Updating TSO TEST
The TEST TSO command is the interactive debugger which comes with MVS. Like some other commands (most notably EDIT or E) the command comes with a set of subcommands supplied by IBM. TEST has two subcommand tables. The first is the one populated by IBM. The second is one intended for use by installations wishing to extended the number of subcommands available from within a TEST session. Below is a sample job stream for adding new subcommands to TEST.
In this example, several TSO commands are being registered so that they can be issued from within a TEST session. They are IM to allow virtual storage examination, QUEUE (and its alias QUE) to allow access to assembler and link edit listings, and REVIEW (and its alias REV) to allow data set contents examination. (While Q is also an alias of QUEUE, it is not being registered here because Q is also the short name of the QUALIFY subcommand of TEST.)
Further, two subcommands written specifically for TEST are being added. They are FIND (or F) to allow a block of virtual storage to be searched for specific data, and LISTBK (or LB) which lists all active breakpoints that are currently set.
The new FIND subcommand processor is a load module called IKJEG9FI, and the new LISTBK subcommand processor is a load module called IKJEG9LB. General TSO commands are given control via IKJEGCIV which is the TEST "command invoker" (to quote the TITLE statement from its source).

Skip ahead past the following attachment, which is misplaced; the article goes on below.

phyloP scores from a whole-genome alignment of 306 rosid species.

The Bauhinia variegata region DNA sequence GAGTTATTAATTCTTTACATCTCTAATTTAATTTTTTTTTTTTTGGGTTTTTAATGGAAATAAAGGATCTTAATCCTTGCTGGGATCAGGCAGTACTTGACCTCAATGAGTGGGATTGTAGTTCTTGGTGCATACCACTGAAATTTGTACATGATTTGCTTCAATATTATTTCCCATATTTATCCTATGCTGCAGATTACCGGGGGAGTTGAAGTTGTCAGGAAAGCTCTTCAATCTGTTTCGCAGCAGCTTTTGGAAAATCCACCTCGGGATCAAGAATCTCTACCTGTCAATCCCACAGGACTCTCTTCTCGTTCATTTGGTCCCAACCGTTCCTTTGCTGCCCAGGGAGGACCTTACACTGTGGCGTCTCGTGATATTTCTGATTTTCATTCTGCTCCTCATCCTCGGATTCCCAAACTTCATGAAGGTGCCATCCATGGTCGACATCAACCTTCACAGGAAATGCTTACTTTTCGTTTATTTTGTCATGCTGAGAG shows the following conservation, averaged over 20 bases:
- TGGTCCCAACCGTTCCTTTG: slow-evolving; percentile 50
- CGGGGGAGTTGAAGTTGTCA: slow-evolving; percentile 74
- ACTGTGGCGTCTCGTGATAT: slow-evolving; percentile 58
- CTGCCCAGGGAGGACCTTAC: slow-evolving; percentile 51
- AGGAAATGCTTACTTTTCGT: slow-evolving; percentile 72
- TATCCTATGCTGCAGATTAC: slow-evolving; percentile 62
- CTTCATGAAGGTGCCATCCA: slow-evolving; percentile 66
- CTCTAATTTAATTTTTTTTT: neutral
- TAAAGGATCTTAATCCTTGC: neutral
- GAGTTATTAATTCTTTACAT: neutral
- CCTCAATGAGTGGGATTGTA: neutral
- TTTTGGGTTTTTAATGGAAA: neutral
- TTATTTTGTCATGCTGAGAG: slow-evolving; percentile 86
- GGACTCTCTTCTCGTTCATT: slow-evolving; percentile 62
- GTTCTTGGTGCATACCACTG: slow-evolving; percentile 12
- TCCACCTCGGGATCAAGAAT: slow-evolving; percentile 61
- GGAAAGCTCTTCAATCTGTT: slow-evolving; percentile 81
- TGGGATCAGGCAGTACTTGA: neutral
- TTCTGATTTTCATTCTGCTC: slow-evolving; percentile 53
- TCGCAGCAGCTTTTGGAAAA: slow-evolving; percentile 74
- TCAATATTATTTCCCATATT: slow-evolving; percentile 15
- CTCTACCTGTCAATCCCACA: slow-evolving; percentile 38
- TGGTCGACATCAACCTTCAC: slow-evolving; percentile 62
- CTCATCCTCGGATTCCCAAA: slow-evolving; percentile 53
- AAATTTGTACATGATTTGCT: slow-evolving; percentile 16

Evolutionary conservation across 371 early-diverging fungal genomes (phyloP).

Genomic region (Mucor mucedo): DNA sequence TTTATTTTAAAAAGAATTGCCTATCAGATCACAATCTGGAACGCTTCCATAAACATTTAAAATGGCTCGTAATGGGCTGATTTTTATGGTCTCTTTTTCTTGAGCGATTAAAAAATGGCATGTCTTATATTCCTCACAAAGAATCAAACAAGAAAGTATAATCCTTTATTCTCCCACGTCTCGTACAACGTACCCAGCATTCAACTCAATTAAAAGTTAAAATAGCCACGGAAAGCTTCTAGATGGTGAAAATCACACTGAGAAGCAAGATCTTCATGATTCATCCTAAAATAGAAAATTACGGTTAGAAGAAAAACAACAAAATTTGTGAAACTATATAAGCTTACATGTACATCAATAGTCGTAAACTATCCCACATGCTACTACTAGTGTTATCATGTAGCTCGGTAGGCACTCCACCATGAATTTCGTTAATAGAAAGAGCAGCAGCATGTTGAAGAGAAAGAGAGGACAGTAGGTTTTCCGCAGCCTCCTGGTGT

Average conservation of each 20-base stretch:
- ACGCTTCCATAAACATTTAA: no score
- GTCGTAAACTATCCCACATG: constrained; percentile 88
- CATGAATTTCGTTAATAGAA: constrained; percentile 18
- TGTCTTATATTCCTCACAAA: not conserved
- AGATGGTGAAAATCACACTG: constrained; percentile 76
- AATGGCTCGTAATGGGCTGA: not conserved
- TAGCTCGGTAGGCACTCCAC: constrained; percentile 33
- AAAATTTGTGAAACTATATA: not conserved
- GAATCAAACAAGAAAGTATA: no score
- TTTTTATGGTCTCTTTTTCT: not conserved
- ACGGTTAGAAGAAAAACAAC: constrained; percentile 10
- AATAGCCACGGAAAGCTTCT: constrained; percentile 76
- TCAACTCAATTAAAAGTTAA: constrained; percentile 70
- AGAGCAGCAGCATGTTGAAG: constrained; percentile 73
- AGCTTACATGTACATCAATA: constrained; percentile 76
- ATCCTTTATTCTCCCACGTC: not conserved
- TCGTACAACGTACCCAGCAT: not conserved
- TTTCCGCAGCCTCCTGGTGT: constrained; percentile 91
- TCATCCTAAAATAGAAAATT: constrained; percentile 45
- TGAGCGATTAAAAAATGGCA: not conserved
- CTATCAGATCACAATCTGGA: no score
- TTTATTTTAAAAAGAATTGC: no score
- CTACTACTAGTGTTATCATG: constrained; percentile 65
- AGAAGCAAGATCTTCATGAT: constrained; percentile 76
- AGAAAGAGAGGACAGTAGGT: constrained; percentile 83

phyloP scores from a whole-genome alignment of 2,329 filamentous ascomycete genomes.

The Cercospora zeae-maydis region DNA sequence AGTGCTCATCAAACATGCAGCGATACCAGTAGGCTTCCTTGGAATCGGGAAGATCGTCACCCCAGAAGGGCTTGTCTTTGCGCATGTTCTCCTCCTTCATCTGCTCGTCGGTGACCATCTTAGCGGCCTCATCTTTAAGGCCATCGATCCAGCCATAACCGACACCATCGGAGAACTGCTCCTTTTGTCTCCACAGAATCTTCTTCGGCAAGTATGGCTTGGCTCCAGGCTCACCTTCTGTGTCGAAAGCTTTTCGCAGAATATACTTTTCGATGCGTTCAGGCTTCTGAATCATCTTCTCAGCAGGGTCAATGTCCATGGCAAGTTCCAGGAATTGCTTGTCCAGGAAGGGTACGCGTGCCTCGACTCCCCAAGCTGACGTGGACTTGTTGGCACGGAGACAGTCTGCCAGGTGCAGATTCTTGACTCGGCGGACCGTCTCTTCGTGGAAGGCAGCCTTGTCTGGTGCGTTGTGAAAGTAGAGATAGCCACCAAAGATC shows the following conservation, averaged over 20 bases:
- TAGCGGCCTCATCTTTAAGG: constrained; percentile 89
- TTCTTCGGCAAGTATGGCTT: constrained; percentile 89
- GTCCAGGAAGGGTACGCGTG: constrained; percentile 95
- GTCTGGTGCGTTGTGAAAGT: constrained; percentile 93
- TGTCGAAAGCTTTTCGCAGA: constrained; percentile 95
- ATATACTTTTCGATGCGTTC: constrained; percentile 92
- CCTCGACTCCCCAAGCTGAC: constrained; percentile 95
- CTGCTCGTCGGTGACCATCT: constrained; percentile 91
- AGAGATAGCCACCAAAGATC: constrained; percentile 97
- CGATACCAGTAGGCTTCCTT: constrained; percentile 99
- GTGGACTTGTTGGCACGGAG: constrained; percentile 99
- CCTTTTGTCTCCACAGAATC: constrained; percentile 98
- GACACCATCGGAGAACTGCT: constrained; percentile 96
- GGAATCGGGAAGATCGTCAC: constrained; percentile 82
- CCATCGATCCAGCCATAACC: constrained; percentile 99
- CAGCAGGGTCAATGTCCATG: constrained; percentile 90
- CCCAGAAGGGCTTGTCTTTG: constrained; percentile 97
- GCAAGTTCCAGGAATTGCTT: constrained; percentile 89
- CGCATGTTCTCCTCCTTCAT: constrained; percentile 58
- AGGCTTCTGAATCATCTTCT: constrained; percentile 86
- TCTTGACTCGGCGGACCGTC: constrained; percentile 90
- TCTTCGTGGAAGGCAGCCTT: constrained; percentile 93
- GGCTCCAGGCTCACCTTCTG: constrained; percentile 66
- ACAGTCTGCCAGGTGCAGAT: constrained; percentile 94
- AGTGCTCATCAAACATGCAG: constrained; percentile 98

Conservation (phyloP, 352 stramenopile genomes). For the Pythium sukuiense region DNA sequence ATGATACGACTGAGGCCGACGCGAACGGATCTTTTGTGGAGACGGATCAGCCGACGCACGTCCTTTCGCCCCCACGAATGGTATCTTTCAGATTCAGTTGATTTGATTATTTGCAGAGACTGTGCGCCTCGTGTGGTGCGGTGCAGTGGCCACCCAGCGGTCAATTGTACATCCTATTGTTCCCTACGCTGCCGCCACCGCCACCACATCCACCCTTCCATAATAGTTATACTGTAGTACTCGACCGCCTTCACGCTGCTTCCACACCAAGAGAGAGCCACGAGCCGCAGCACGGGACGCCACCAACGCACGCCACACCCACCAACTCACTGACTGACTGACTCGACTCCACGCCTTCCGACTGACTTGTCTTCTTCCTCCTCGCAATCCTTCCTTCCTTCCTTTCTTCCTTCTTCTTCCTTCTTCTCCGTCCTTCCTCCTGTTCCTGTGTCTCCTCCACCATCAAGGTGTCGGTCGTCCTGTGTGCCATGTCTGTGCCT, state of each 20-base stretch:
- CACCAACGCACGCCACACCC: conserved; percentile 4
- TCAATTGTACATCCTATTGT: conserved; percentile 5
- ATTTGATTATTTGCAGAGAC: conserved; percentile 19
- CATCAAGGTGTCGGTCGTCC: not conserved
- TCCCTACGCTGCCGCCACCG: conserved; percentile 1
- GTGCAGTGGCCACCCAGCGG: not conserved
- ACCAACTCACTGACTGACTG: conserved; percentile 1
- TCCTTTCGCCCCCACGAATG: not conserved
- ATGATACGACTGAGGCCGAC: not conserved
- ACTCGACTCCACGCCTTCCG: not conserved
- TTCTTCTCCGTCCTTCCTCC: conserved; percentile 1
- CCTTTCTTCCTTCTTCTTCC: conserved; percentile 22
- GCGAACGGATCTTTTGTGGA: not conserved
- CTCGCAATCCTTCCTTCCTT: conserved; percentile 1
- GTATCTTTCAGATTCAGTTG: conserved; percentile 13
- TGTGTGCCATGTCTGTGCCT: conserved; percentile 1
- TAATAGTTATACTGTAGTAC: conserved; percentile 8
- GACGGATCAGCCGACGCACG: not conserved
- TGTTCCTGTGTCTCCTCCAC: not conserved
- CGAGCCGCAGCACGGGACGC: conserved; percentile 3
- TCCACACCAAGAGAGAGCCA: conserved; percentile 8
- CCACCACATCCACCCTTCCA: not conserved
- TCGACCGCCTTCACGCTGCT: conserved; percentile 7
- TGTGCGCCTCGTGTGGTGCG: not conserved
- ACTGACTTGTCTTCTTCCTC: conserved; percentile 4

The source of these two TEST subcommands is in CBT file 300. Their load modules which are known to work from MVS 3.8 to OS/390 2.7 (and known to not work on OS/390 2.9) are available from CBT file 135.
The source in file 300 does not cater for 31-bit addressing, but the load modules in file 135 report 8-hex digit addresses. Despite this, and the fact they are marked AMODE=31 and RMODE=ANY they can be used on pre-XA system levels. The cause of their lack of functionality under z/OS has probably more to do with their reliance on a TEST I/O service to display data on the terminal than with their detailed internal logic and data structure processing.
Note that TEST usually resides in the SYS1.CMDLIB data set, and that the user subcommand table is contained in the TEST program.
Now, since this is a non-SMP update to the operating system we want a simple procedure to redo it, and a simple procedure to undo it.
Because the process involves the creation of a new program without changing any existing software, the procedure to redo it is to rerun the job (which should be done whenever SMP maintenance updates the "real" TEST program), and the procedure to undo it is to simply delete the program created by the job depicted below.
So what is this new program? It is simply a copy of TEST with an updated user subcommand table.
So how does the system know to use the new TEST? Because it is installed into a linklist library ahead of SYS1.CMDLIB in the linklist.
What would happen if the TEST in SYS1.CMDLIB was updated directly by this job? Nothing untoward - it should work without any problems. But it is simpler to undo all changes if the original data is available unchanged.
In the sample job below, SYS1.PPLIB is the linklist data set placed ahead of SYS1.CMDLIB in the linklist.
Note that SYS1.PPLIB is not a data set shipped on the Tur(n)key MVS System CD. I created it on my system and edited SYS1.PARMLIB(LNKLST00) to add it as the first data set behind SYS1.LINKLIB in the linklist. Check that all data set names are valid for your system before running the job.
//GREGT JOB (S),G.PRICE,CLASS=A,COND=(0,NE),